What is a 'Flag'

A flag is a technical charting pattern that looks like a flag on a flagpole and suggests a continuation of the current trend. Flags are areas of tight consolidation after a sharp movement in price and typically consist of between five and 20 price bars. The bottom of the flag should not be lower than the midpoint of the flagpole that preceded it. Likewise, "pennant" formations are usually treated like flag formations because they are very similar in appearance, tend to show up at the same place in an existing trend, and have the same volume and measuring criteria.

Image depicting an example of a flag pattern.

BREAKING DOWN 'Flag'

Flags and pennants are among the most reliable continuation patterns that traders use. The only difference between the two patterns is that a flag resembles a parallelogram (or rectangle) marked by two parallel trend lines that tend to slope against the prevailing trend. The pennant, however, is identified by two converging trendlines and more horizontal which resembles a small symmetrical triangle. The important thing to remember is that they are both characterized by diminishing trade volume, and though different, the measuring implications are the same for both patterns as demonstrated in the above illustration. (To learn more, see: What are the Fundamental Differences between a Pennant Pattern and a Flag Pattern?)

How to Trade a Flag Pattern

  • Entry: Even though flags suggest a continuation of the current trend, it is prudent to wait for the initial breakout to avoid a false signal. Traders could enter a flag on a break above (long position) the upper parallel trend line.                                                                                                                                                                                                                                                                                           
  • Stop Loss: Traders could use the opposite side the flag pattern as a stop loss point. For example, if the lower trend line of the pattern is at $10, a logical place to set a stop-loss order for a long position would be at $9.90, just below the round number.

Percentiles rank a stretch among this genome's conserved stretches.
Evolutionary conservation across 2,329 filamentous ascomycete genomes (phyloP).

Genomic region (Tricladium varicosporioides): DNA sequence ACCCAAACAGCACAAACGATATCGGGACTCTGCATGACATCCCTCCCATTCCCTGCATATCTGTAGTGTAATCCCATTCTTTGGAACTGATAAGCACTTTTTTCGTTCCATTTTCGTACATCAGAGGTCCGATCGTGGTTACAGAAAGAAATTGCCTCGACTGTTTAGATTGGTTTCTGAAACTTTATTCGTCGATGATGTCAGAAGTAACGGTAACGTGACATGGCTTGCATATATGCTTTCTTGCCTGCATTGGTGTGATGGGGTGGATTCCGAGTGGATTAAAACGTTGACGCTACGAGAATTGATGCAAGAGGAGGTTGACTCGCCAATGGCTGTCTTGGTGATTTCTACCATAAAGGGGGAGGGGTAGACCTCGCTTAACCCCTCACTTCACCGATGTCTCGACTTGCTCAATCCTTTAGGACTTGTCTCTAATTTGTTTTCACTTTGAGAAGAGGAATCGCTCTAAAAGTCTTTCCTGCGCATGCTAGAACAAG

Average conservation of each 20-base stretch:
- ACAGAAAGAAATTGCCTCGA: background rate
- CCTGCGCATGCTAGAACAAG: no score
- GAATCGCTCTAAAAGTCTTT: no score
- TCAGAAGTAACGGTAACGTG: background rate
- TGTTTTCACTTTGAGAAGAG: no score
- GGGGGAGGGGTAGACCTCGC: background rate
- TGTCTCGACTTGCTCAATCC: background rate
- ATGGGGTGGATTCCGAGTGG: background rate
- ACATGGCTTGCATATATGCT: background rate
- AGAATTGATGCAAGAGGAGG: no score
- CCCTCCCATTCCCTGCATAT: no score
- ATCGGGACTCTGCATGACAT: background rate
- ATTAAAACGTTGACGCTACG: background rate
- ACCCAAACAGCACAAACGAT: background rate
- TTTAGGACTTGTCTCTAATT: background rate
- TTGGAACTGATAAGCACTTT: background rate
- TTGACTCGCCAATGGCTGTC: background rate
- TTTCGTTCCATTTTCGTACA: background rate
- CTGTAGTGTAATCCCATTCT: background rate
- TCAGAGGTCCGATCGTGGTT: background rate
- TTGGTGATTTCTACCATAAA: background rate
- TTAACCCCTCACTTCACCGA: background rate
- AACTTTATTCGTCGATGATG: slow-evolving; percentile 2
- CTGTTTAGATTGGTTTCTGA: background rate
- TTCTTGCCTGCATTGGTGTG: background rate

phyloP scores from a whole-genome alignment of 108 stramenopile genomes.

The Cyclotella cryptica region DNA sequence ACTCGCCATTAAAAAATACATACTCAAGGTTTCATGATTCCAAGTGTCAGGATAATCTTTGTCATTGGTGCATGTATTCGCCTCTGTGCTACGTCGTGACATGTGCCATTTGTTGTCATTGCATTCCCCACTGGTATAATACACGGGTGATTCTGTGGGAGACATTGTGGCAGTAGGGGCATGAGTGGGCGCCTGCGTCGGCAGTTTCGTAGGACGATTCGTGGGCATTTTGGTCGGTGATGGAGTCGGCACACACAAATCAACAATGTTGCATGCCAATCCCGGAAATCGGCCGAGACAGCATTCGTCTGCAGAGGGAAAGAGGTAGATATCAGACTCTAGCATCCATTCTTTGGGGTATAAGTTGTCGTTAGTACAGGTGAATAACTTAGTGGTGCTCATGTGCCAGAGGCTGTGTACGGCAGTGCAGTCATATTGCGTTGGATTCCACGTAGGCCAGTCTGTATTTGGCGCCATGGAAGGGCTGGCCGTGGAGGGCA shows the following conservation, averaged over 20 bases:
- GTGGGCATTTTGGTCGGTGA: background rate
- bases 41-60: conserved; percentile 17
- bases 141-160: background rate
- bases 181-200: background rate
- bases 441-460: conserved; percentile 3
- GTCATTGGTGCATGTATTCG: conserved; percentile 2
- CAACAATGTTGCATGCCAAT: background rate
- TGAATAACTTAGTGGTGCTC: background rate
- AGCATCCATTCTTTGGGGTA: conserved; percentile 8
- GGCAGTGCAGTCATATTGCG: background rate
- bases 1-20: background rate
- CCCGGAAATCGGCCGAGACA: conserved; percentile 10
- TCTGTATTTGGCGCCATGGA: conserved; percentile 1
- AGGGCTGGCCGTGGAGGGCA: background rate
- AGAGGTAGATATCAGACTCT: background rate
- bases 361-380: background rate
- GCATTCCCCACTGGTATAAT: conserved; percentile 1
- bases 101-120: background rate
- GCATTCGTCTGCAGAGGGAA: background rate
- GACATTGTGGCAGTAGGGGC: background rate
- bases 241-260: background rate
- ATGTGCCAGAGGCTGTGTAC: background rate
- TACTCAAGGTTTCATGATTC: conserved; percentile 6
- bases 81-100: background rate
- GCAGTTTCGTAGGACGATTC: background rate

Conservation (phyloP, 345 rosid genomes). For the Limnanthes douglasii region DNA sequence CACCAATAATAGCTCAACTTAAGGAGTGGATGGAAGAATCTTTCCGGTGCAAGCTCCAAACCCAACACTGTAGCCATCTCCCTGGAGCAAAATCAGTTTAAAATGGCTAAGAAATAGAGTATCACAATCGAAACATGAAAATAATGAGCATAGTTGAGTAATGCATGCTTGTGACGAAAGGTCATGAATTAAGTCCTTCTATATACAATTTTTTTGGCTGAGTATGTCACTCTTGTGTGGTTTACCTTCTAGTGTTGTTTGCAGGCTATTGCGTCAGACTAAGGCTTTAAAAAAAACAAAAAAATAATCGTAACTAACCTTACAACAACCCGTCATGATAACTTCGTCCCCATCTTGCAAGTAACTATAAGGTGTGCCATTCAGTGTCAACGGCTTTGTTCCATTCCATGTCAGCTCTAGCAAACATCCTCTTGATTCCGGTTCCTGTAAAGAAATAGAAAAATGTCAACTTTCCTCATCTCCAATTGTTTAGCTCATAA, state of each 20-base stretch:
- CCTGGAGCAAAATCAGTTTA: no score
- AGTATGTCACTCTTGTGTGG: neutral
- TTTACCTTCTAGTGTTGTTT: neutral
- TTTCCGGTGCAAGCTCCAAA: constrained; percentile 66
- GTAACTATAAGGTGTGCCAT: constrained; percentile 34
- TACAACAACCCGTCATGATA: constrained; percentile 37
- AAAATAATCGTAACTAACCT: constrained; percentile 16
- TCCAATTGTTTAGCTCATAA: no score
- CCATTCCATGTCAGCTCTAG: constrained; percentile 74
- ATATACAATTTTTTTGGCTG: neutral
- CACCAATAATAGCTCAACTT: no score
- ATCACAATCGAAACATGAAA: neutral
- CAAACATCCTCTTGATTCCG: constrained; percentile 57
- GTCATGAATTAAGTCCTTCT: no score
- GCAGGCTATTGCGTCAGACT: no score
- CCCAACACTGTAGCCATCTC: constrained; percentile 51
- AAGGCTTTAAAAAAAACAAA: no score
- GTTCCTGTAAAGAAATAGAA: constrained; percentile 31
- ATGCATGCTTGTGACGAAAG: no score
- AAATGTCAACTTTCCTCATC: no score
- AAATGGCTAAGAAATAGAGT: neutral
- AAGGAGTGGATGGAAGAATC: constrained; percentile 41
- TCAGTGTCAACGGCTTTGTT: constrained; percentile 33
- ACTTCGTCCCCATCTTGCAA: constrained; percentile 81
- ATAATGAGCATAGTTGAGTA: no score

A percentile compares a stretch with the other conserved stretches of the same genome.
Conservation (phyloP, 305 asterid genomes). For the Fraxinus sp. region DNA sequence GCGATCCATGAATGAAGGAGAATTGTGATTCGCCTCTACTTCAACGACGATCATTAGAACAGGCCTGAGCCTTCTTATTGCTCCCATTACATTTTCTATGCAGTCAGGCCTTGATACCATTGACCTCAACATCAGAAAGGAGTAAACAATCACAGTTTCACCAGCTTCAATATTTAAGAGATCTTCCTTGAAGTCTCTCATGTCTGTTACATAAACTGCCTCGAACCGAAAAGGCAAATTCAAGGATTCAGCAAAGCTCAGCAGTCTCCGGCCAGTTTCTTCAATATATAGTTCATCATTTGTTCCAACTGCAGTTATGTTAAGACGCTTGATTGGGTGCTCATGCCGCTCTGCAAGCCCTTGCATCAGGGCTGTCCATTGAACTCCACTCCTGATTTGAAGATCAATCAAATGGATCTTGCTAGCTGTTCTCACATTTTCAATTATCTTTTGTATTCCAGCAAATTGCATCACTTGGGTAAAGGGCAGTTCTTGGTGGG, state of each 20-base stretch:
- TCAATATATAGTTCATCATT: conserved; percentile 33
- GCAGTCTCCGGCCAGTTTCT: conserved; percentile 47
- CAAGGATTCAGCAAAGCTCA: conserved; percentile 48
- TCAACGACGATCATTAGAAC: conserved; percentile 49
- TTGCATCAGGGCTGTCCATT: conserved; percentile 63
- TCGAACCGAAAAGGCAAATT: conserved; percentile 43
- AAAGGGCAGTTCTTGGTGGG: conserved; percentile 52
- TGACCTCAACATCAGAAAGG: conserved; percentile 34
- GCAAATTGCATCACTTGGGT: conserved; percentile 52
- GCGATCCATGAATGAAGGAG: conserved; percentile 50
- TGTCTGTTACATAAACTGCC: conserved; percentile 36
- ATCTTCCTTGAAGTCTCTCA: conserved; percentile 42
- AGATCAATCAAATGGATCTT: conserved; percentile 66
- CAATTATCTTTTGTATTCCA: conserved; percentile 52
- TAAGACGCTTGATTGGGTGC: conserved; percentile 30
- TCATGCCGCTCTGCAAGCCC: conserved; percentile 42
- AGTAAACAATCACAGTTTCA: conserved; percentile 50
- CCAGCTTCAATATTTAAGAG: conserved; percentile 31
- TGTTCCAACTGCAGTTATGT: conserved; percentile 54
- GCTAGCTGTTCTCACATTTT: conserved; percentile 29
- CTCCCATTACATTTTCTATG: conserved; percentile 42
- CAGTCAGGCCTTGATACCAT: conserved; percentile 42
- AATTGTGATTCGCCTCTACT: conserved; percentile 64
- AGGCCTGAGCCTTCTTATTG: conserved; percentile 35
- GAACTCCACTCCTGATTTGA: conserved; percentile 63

• Profit Target: Conservative traders may want to use the difference, measured in price, between the flag pattern’s parallel trend lines to set a profit target. For instance, if there is a $5.00 difference and the breakout entry point is $40, the trader would place a profit target at $45. A more aggressive approach would be to measure the distance in dollar terms between the pattern’s high and the base of the flagpole to set a profit target. For example, if the distance is $25, the profit target would be placed above (long position) the breakout point by that amount. Another option would be to set a profit target for half of the position using the flag’s width and use the distance between the high and low of the flagpole to take profit on the remaining half.
RELATED TERMS
  1. Pattern

    In technical analysis, the distinctive formation created by the ...
  2. Triple Top

    The triple top pattern is a type of chart pattern used in technical ...
  3. Rectangle

    A pattern formed on a chart where the price of a security is ...
  4. Rising Three Methods